ERISA-Second Circuit Rules That Plaintiffs’ Claims Are For Legal Relief, Which Is Not Available Under ERISA Section 502(a)(3)

In Central States, Southeast and Southwest Areas Health and Welfare Fund v. Gerber Life Insurance Company, No. 13-4834-cv (2nd Cir. 2014), the Second Circuit Court of Appeals (the “Court”) considered whether the plaintiff’s claims are ones for “appropriate equitable relief” under § 502(a)(3) of ERISA, or whether the claims are for legal relief which is not available under that section. The Court concluded that the claims are ones for legal relief.

In this case, Central States, Southeast and Southwest Areas Health and Welfare Fund (“Central States”) is an ERISA employee welfare benefit plan that provides health insurance to participating Teamsters and their dependents. Gerber Life Insurance Company (“Gerber”) issued accident insurance policies that covered, among other things, scholastic sports-related injuries. The claims at issue arose from injuries suffered by several students during scholastic athletic activities. The students were insured by Central States as dependents of plan participants, and were also directly insured by separate accident policies written by Gerber. The central controversy in this litigation is which of the two policies afforded primary and which afforded secondary coverage for the injuries. Although Central States considered its coverage to be secondary, it nevertheless paid the injured students’ claims as an accommodation to them and their families. After it paid the claims, Central States sought reimbursement from Gerber, whom it considered the primary insurance provider. Gerber refused to pay, taking the position that under its coordination of benefits provision, its policies provided only excess, secondary coverage. Central States then brought this lawsuit to recover the amounts it had paid on the claims.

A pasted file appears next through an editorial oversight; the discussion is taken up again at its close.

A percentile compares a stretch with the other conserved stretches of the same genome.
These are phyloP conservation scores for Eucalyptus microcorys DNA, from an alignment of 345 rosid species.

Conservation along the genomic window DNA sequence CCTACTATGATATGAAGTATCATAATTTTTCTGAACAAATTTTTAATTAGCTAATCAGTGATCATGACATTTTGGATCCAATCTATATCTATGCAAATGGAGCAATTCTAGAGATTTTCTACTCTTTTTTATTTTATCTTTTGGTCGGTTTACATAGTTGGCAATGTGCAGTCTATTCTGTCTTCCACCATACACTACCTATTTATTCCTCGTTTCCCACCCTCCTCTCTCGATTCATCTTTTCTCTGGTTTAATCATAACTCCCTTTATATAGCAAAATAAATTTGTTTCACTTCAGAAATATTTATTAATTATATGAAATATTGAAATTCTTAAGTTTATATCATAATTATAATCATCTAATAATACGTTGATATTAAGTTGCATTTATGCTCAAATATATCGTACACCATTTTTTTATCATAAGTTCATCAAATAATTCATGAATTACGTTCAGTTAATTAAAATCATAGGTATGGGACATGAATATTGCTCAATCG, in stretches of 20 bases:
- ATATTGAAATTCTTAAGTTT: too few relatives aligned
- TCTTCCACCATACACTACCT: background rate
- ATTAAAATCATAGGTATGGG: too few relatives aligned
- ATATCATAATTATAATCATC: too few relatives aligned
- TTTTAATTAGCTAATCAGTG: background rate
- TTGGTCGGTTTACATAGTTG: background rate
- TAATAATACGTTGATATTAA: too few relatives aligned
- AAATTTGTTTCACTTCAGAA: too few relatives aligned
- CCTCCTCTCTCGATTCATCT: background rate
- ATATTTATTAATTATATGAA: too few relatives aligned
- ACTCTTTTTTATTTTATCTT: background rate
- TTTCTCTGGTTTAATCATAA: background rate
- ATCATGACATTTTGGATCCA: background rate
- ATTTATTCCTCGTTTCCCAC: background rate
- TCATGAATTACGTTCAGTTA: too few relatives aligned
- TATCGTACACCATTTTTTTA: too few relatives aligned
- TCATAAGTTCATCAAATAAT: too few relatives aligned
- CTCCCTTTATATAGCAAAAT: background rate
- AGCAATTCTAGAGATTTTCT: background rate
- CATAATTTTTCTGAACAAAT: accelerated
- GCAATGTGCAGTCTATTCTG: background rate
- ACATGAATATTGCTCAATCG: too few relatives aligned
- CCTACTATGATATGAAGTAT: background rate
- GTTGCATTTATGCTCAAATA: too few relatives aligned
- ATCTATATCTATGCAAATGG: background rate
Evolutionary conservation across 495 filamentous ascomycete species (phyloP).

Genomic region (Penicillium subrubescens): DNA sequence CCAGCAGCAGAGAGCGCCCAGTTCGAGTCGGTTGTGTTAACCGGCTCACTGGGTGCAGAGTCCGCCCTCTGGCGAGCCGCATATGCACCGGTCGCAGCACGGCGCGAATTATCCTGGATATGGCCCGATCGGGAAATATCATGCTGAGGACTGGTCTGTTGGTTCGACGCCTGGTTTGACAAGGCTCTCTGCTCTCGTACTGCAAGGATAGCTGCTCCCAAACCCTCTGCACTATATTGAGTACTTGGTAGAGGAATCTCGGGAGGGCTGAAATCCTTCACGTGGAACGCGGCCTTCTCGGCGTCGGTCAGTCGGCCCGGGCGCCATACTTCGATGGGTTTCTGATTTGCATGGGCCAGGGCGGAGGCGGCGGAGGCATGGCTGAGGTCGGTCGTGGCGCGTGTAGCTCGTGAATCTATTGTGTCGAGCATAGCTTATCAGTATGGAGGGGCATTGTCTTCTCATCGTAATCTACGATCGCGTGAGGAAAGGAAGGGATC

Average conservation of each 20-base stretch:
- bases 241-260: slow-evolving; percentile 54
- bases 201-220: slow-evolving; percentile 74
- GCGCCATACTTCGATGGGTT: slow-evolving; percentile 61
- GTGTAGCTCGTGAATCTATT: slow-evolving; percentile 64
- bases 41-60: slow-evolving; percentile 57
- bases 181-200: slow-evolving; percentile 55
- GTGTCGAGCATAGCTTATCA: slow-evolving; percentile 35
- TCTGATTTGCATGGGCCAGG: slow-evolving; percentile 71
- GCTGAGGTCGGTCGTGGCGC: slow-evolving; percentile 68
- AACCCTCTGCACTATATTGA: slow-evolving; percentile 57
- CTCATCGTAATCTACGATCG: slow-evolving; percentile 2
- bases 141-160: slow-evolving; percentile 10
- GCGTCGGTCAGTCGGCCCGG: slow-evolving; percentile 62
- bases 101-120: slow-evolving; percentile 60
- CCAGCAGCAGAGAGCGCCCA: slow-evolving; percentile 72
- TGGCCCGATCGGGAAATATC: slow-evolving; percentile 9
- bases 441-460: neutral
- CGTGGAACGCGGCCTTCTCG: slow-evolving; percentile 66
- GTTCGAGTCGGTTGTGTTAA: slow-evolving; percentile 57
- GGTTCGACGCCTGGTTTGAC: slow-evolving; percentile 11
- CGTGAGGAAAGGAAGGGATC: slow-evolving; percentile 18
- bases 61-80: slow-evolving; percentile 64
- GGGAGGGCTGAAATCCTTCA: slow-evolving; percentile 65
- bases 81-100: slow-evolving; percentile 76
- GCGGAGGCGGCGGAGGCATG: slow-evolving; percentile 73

Central States’ complaint alleged various claims for declaratory judgment and injunctive relief pursuant to federal common law and ERISA § 502(a)(3). The district court dismissed the case, finding that Central States’ claims were not equitable in nature so that the relief sought was unavailable under ERISA. Central States appeals. In analyzing the case, the Court determined that Central States sought legal relief, since it seeks to obtain a judgment imposing a merely personal liability upon the defendant to pay a sum of money, as opposed to seeking restitution in equity by identifying (i.e., tracing) particular property held by the defendant but belonging to the plaintiff in good conscience. This result obtains, the Court said, even though it may leave a plaintiff such as Central States without a remedy.

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